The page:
Umunna claimed increasing diversity adds to our international competitiveness Reuters

The Labour Party could introduce quotas to promote more women and ethnic minorities on to the boards of UK businesses, if it gains power in 2015.

The Shadow Business Secretary Chuka Umunna warned that if the party did not see enough progress on increasing diversity in British boardrooms, Labour would consider introducing "more prescriptive measures, such as quotas".

"The continued existence of a glass ceiling for women and ethnic minorities in our boardrooms is undeniable and unacceptable," Umunna said.

"Whilst advances on non-executive appointments in recent years have been welcome, progress on executive positions has been lamentable."

"Increasing diversity adds to our international competitiveness as boards make better decisions where a range of voices drawing on different life experiences can be heard."

Umunna's announcement comes after analysis of 10,000 FTSE 100 executives found that only a dozen of the 289 top posts of chief executive, chairman or chief financial officer held by women, and just ten by ethnic minorities.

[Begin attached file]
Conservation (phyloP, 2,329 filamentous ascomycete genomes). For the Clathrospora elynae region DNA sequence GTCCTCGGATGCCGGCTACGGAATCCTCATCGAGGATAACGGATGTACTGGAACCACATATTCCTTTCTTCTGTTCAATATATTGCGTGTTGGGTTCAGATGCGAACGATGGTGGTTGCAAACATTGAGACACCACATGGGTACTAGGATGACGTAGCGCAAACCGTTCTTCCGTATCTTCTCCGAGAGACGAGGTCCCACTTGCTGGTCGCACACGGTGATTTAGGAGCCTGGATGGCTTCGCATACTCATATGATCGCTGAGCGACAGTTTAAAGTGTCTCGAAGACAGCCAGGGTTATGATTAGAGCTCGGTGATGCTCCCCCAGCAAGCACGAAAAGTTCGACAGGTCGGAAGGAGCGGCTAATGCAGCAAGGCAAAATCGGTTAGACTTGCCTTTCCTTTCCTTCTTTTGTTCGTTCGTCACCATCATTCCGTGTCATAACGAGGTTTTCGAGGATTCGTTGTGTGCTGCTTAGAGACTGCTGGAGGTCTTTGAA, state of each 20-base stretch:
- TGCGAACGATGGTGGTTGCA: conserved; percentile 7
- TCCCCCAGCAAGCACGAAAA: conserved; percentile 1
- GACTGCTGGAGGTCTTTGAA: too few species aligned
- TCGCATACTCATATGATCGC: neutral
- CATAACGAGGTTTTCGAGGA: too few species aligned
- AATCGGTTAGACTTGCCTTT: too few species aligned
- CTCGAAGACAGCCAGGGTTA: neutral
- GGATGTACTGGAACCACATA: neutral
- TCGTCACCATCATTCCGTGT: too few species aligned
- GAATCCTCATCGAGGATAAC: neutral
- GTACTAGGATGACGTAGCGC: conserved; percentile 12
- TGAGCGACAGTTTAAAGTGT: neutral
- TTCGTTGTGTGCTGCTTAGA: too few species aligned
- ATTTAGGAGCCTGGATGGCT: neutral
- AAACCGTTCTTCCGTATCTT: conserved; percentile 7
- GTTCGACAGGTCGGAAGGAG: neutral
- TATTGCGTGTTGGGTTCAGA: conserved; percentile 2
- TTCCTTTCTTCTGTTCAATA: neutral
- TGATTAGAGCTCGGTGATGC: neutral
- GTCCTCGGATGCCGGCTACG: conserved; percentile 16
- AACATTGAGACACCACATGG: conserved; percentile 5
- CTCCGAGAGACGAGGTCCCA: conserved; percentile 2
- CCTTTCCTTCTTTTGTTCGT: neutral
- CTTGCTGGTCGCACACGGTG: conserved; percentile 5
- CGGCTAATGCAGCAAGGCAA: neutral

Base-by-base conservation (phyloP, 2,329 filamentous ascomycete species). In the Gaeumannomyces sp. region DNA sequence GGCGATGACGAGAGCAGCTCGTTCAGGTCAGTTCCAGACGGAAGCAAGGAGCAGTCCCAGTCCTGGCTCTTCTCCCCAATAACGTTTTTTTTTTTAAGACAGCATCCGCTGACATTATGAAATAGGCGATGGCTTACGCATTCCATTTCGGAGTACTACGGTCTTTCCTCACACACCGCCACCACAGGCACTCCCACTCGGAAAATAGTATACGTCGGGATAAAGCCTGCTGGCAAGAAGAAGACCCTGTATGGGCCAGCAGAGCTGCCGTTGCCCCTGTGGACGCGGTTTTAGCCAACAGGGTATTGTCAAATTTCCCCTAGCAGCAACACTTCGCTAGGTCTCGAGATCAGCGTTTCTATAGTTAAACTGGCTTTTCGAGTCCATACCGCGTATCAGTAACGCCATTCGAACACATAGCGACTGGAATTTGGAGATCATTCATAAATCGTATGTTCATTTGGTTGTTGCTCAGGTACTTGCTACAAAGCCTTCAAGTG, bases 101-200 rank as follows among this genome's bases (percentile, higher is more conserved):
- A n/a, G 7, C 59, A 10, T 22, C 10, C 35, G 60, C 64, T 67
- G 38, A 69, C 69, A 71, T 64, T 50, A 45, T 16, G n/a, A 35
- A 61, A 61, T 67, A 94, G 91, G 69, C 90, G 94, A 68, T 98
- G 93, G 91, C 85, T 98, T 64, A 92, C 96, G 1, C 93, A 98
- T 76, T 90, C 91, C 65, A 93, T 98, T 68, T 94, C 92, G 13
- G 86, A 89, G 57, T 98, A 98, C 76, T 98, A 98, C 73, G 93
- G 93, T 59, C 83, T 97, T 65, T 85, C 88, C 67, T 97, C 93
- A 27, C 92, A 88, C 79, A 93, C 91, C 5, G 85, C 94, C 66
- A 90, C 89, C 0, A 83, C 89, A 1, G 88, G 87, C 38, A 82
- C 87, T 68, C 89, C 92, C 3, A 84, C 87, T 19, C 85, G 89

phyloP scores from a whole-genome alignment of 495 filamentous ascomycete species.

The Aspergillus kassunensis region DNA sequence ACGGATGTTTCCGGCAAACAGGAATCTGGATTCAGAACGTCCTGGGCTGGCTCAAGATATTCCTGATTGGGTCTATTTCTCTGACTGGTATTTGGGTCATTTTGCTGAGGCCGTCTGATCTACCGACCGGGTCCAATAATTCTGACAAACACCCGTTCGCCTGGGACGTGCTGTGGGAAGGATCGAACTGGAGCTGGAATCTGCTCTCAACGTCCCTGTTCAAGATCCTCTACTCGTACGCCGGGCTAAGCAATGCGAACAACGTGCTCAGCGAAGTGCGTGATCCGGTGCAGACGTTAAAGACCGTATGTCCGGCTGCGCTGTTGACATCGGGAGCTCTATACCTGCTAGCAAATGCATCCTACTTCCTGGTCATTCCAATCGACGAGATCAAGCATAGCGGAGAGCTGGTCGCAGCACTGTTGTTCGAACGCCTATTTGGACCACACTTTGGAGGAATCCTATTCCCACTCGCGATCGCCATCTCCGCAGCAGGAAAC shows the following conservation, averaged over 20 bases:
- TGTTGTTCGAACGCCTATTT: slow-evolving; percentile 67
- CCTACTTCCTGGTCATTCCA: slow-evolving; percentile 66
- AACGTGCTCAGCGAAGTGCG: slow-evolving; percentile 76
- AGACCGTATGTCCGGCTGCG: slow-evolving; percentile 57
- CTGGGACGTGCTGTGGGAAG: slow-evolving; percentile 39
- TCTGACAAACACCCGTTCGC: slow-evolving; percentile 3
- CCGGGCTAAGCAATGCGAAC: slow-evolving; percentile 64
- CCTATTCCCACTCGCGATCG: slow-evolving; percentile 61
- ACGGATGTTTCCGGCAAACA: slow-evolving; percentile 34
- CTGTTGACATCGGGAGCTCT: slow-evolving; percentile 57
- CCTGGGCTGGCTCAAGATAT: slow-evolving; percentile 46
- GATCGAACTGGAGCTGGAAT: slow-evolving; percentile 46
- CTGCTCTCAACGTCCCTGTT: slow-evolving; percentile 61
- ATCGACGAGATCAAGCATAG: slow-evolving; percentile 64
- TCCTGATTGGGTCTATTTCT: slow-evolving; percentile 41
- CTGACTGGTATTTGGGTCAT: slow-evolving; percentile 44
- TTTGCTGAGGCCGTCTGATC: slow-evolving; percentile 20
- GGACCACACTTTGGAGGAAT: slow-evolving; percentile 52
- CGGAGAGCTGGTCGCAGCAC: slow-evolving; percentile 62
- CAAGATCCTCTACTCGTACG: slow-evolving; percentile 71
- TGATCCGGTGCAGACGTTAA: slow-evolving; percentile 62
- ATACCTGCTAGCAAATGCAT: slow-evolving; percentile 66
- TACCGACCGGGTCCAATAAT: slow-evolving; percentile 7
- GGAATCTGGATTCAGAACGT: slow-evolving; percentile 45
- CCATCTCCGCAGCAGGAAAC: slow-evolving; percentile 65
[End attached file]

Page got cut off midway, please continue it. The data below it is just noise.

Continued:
The Green Park Leadership 10,000 report used computer software to investigate the backgrounds of Britain's top business executives, including gender and ethno-cultural composition, and looked at 15 business sectors.

"In the past decade there has been a growing consensus that our business elite is simply too narrow in its outlook, too prone to a herd mentality and just not switched on enough to the 21st century world," said former Equality and Human Rights Commission chairman Trevor Phillips. He carried out the study with King's College London academic Professor Richard Webber.

The research comes after the Cranfield School of Management revealed women now account for 19% of FTSE 100 and 15% of FTSE 250 board positions - the highest level since the organisation first began monitoring it.

Cranfield's government sponsored research revealed that over the last six months 27% of FTSE 100 and 30% of FTSE 250 new appointments went to women.

But there are currently just four female chief executives of FTSE 100 companies: Moya Green at Royal Mail; Carolyn McCall at easyJet; Alison Cooper at Imperial Tobacco; and Angela Ahrendts at Burberry.